The trainers worked with Klein’s teachers to ensure her concussion did not affect her grades. Klein also said that her injury has not changed the way she plays.

“I have to be careful, but I can’t be afraid to do things,” Klein said. “I can’t be reckless.”

Another way to prevent SIS is to educate the general public about it. HeadFirst is one program that is working to provide this necessary education outside of the school environment. It is a community model for the diagnosis, management and treatment of traumatic brain injuries caused by a bump, blow or jolt to the head. HeadFirst usually has six to eight weekly speaking engagements where advisors like Knappen speak to parents, coaches, educators, nurses and athletes about proper treatment of concussions.

At these meetings, Knappen sees firsthand the lack of knowledge surrounding concussions. Many people at the meetings do not initially know what the symptoms of a concussion are, Knappen said. It is not until after they are told what a concussion entails that they realize they or their children may have suffered a concussion.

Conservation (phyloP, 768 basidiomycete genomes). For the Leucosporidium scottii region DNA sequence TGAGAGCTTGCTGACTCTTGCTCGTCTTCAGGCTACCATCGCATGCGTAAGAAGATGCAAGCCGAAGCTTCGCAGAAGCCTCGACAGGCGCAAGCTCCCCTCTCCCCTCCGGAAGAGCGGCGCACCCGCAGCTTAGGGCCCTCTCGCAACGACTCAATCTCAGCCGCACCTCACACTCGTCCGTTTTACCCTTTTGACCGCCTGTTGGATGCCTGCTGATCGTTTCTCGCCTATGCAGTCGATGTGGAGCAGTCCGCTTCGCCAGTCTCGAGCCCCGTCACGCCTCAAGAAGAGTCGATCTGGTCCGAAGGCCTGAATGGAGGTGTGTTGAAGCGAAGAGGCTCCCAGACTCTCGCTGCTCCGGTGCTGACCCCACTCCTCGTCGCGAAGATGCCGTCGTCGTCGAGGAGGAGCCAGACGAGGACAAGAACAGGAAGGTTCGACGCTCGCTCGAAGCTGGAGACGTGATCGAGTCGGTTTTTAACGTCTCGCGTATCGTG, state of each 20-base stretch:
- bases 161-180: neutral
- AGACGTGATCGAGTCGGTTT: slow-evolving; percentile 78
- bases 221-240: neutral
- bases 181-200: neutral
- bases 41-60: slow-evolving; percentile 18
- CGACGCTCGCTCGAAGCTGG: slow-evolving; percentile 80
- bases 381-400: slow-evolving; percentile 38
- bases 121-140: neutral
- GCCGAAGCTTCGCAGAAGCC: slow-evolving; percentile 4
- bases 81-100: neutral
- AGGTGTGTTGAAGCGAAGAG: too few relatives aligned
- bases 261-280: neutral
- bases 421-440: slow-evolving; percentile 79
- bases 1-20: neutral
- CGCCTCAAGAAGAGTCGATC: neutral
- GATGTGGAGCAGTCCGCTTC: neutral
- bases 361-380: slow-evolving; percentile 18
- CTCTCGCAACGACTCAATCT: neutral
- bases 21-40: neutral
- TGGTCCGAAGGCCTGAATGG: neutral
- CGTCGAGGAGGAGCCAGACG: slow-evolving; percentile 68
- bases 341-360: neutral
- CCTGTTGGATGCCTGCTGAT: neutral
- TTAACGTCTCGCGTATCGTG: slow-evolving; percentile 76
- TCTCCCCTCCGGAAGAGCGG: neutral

Another program that is taking steps to increase the knowledge and awareness of concussions is the Halton Student Concussion Education Program (HSCEP) in the Halton School District in Toronto, Canada. This course is considered to be the first of its kind to be taught across an entire school district in both Canada and the United States of America.

“The ultimate goal of the program is to empower students by helping them build the skills necessary to advocate for their own safety and the safety of others in their physical activities inside and outside of school,” said Rebecca Richardson, Instructional Program Lead HPE K-12 on the Halton District School Board.

Considering that one in five of all high school athletes will sustain a sports concussion during their sports season, it is increasingly important to know how to respond and treat these brain injuries effectively in order to minimize future risks. This education is vital is vital in allowing parents and students alike to recognize the risks of concussions, Knappen said.